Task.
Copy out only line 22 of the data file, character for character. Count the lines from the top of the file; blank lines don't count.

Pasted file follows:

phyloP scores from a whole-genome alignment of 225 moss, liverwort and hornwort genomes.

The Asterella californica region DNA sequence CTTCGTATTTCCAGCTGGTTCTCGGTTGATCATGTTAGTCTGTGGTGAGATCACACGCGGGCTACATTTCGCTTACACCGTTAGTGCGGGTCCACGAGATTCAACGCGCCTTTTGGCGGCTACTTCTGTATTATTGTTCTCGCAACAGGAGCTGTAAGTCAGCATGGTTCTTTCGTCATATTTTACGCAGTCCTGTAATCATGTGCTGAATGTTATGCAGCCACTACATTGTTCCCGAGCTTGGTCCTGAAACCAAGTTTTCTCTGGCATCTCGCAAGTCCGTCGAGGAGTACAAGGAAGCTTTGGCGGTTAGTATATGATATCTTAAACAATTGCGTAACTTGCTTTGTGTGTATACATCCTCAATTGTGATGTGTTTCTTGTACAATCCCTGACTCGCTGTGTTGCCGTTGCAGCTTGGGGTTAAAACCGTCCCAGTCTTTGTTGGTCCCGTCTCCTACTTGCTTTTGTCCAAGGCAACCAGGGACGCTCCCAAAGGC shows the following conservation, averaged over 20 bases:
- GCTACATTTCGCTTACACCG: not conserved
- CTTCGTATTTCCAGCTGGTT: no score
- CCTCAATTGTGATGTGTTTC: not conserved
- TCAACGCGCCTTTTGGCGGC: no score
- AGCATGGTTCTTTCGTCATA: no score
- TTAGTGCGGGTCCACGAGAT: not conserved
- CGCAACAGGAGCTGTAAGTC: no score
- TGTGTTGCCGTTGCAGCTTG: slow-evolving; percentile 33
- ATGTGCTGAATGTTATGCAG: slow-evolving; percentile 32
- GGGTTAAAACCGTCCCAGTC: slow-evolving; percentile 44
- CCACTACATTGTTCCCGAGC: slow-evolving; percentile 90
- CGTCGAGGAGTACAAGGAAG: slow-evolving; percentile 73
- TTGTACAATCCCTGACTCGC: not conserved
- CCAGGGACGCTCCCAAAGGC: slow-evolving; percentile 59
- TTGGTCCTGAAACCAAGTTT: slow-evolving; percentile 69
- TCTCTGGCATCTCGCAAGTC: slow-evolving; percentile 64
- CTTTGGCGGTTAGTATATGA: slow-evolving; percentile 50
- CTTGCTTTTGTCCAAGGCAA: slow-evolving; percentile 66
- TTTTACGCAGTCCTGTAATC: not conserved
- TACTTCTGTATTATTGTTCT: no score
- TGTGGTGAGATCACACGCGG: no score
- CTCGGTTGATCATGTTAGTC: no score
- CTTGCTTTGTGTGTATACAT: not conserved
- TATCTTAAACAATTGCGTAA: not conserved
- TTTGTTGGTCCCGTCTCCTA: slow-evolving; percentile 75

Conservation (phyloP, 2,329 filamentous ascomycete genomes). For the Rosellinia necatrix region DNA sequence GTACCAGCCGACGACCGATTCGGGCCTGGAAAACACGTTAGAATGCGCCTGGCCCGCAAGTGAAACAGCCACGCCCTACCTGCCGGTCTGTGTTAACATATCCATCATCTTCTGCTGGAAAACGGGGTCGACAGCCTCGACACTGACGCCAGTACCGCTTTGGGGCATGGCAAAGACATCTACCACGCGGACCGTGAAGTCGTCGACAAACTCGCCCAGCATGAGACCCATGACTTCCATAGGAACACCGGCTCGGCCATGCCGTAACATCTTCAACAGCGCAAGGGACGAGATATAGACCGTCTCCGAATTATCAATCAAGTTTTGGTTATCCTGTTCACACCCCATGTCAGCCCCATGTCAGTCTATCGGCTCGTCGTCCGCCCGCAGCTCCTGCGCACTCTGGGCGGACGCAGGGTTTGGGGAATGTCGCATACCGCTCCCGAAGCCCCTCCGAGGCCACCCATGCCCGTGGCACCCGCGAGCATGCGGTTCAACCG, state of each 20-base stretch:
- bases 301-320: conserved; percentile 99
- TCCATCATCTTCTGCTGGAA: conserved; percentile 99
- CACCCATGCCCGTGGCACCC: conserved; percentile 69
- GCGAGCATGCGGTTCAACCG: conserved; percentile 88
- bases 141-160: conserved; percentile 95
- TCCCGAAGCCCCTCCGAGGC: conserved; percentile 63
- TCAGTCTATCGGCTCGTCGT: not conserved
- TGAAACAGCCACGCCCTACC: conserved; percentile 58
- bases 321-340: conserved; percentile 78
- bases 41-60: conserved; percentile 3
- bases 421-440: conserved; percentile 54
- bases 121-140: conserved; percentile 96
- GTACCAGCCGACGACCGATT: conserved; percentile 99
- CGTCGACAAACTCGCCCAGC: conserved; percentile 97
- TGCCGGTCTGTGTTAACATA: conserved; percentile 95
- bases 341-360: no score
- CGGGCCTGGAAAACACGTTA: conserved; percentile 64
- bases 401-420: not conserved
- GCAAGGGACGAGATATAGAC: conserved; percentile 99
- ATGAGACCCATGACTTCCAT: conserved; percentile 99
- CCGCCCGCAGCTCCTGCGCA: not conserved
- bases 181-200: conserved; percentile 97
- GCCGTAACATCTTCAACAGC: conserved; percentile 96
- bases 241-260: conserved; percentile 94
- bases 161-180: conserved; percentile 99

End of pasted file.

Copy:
- TACTTCTGTATTATTGTTCT: no score